Teaching is a gift. I am so humbled from what I have learnt from my students and am grateful for them turning up and producing some of the best dancing I’ve ever seen, often surprising themselves. It inspires me to create new work for them. I try to bring an energy to my studio/classroom where my students will be pushed beyond their own perception of what their potential is. I encourage them to drive themselves to places they think they aren’t capable of, often breaking down walls, beliefs and preconceived ideas. I encourage all my students to be the best possible versions of themselves, as we are born into the package that the universe has given us so we must nourish it to the best of our ability. The complicated/challenging world of the arts as we know is not easy, and we must be the most authentic version of ourselves to succeed.

I am Head of Dance at The Institute for American Musical Theatre. I teach technique classes, jazz, and musical theatre at the school. I also oversee all of the dance teachers that come and teach for our school. Every single one of my teachers has in common is that they are to be encouraging, insightful, creative, but firm. All of our teachers have experience in the business so they are teaching from first hand experience which we pride our school on. 

I teach my classes almost as a masterclass every time, delving into the minds of my dancers/students, trying to bring out stories, emotions and their own connection to movement. I drive them to learn how to let go of conformity and to embrace what they have been given, all while throwing intense technical aspects of dance at them. Whatever level they are at, I will always challenge my students to have courage and be willing to make mistakes and learn from them. Because this is the truest way we succeed, is through failure. Sometimes this ends in emotional out pours, but I never leave my students feeling like they have failed, I encourage them that what they have experienced is a success. They pushed themselves beyond what they were ever capable of. This is where the work starts. This is where the extraordinary is made. As the trailblazer and power house singer Celine Dion sings, “It’s the moment that you think you can’t, you’ll discover that you can.” - this WILL bring you closer to the power of the dream.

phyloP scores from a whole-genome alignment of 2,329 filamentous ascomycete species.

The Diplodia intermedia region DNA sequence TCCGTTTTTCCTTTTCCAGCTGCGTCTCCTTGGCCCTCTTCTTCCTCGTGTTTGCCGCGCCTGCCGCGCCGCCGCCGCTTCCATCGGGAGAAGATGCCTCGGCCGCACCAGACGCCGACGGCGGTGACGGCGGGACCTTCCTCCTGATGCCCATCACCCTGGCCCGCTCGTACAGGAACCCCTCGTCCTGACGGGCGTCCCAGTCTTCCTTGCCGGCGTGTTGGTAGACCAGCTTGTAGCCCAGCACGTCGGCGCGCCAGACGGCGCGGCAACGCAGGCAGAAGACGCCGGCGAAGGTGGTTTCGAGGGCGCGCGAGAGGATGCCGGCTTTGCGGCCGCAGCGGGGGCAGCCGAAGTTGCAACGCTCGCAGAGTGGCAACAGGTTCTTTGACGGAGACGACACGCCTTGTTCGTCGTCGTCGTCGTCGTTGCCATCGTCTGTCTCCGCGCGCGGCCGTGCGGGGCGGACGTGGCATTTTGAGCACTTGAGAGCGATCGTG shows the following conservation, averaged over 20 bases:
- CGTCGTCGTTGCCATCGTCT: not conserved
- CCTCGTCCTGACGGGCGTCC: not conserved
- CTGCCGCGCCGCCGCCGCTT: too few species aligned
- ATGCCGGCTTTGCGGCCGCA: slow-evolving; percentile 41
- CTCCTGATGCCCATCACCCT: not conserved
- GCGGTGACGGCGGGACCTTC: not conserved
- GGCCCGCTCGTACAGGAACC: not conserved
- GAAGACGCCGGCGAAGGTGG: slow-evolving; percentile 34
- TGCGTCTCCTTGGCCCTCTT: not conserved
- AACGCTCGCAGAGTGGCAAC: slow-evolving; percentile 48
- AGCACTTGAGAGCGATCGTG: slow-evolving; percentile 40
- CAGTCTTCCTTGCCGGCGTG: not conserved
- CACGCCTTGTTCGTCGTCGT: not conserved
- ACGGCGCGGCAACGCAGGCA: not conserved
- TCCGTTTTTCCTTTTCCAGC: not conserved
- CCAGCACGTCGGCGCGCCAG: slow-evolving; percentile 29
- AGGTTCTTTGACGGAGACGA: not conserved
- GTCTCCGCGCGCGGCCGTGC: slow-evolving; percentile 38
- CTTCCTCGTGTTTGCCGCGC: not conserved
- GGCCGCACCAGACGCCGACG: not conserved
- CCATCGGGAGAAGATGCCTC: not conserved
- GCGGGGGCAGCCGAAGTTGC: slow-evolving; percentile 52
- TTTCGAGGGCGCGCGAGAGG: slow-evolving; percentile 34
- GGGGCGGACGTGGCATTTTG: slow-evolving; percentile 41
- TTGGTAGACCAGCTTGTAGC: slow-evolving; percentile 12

Without going all “Soul Sessions with Oprah” on you all, I have in the past been made to feel worthless, stupid, and insecure. It has carried through my life and I still fight on a daily basis to connect with my heart and know I am enough. From this feeling I teach purely from a source of love and encouragement no matter where my students are, their background, their aesthetic, their ability. I make sure that each and every one of them is made to feel none of those things I felt, as I would never want to put that weight on any gift of life. 

My main goal as a teacher is to make a difference in the world, to change a person's life, to encourage the defeated that they are capable of anything.

I had a student ask me once, “Why do you dance?” - my response was, “It began as an escape for me, from reality, it was the one place I knew that I could think of nothing else but dancing. I found after years of training, my passion, artistic input and time, it grew into something much deeper. It became a place of peace. When I am dancing I am most at peace, the noise stops, my soul soars and begins to dances euphorically. This is why I dance.”

I hope my students will find that place in their lifetime. That is a gift we mustn’t take for granted. So to all my budding students out there reading this, listen to your heart and follow your dreams, nurture your gift and put the extra in extraordinary.